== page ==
Memo to Wall Street: Out here on Main Street, we love our sales.

The hedge-fund managers now calling the shots at J.C. Penney (JCP) learned this the hard way, when sales totals at the old-line retailer dropped a painful 20% in the first quarter -- largely because they yanked coupons and most sales away from shoppers.

The stock tanked, and last week Penney started backtracking. It plans to add more sales, though, so far, not coupons.

The wizards behind Penney's ongoing makeover may wise up over time. But this is a terrible start.

And it means you have to wonder if J.C. Penney -- which dates back to 1902, when James Cash Penney opened his first store in Wyoming -- is doomed to follow the recent path of another iconic retailer.

That would be Sears, (SHLD) which is being run into the ground by hedge-fund manager Eddie Lampert of ESL Investments (see "Why Sears in on its last legs"). Sears, too, had seen better days before Lampert took over. But its history under Lampert has been one of failed plans and neglect, customer defections and store closings.

So will Penney's follow the same downward grind, or will the overhaul work?

image: Michael Brush

Michael Brush

As the turnaround turns

To some investors, Penney's may look tempting right now. The stock is down 40% this year from January highs above $43 to under $26. It remains a huge retail presence with a brand everyone knows and more than 1,000 stores nationwide.

And Penney management remains positive. Even as they announced dismal earnings, the Masters of the Universe in charge at Penney said their makeover was ahead of schedule.

Yet in the first quarter, store traffic fell 10% as shoppers thumbed their noses at all the recent improvements. If this is success, what's failure?

Despite the numbers, Bill Ackman, of the Pershing Square Capital hedge fund, which has a big enough stake to be on the board and call the shots, has maintained publicly that this could be a "10-bagger." That's a tenfold profit on the stock -- an enticing prediction.

For a deeper look into the J.C. Penney overhaul, I consulted two veteran retail-sector experts. One suggested a root problem: Hedge-fund masters just don't get regular shoppers or retailing. "Being wealthy doesn't necessarily link to being smart. This thing is going to be a bigger train wreck than Sears," said this former CEO at a major national retail chain, who now teaches at a top business school.

My own verdict: There's more bad news to come, and J.C. Penney may well be run into the ground just like Sears, unless the people in charge wise up in time. The stock might be a gamble worth taking, but only at an even lower price.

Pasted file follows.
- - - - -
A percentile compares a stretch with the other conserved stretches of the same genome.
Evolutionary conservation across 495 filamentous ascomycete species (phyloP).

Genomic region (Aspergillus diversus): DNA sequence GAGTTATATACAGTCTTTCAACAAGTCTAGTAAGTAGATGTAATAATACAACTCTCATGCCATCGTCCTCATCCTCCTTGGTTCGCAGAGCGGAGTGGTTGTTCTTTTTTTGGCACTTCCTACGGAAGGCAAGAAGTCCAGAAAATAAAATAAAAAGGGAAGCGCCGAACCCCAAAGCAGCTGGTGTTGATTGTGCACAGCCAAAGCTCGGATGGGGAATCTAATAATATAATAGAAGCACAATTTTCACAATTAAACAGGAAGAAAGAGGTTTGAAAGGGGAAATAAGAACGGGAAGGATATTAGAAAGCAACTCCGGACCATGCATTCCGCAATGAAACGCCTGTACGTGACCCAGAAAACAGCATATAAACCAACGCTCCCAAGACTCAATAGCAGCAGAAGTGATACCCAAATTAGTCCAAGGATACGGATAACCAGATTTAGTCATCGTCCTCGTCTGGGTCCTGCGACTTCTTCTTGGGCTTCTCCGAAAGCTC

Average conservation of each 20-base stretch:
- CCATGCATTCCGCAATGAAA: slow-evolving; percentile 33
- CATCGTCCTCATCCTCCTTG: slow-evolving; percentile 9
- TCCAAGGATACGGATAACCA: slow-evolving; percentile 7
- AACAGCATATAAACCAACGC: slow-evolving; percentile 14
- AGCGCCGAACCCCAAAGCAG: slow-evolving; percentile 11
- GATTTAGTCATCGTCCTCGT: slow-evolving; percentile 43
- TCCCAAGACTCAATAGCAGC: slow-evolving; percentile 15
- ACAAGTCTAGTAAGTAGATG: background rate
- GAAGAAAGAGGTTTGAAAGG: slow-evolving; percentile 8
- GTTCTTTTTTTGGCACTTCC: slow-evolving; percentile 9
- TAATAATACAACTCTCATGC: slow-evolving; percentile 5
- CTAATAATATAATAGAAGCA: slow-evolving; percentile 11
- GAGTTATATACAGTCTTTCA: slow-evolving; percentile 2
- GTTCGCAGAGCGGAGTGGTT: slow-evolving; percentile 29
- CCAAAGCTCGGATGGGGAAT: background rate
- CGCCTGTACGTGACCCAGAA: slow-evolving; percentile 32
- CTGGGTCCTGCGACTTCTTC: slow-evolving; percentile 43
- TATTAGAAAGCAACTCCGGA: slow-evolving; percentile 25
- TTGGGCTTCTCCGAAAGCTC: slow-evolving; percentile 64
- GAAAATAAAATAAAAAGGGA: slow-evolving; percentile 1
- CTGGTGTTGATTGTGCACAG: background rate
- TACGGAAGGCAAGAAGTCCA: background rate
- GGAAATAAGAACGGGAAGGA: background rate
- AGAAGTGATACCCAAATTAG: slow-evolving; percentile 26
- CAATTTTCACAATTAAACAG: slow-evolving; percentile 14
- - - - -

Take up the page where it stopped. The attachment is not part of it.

Here are five key questions -- with my answers -- about the road ahead for this American icon.

1. Are the people in charge all they're cracked up to be?

Warren Buffett famously says a key ingredient in a winning investment is top-rate management. Is that what we have here? The J.C. Penney bulls certainly want you to think so. Slide decks explaining the overhaul -- from Ackman and the company itself -- are laced with references to Apple (AAPL), photos of Apple stores and products, and even Steve Jobs.

This, of course, is meant to suggest that J.C. Penney CEO Don Johnson has a special retail management magic. He was in charge of setting up the highly successful Apple retail stores. But how much does Apple's success with stores really tell us about how successful Johnson will be at J.C. Penney?

Not one bit.

"If Apple products were sold from homeless shelters, there would still be lines outside the homeless shelters," says veteran retail-sector analyst Howard Davidowitz of Davidowitz & Associates, a retail consulting and investment banking firm. Johnson's success at Apple was all about the popularity of Apple products. "It has no relevance to J.C. Penney at all," says Davidowitz.

Likewise, Johnson's experience at Target during the 1990s -- another talking point used by Penney bulls -- may not be a great indicator of his skills. "Johnson was one of many executives at Target," says Davidowitz.

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One positive here: Johnson spent $50 million to buy the rights to purchase 7.3 million Penney shares at $29.92 after six years. That shows conviction.

As for Ackman, one of the hedge-fund bosses in command here, two previous attempts to "fix" retailers did not go so well. One, Borders Group, went bankrupt. And he had big plans to overhaul Target's (TGT) real-estate holdings a few years ago to push the stock up. That didn't work out, either.

Stocks mentioned in this article include: Talbots (TLB).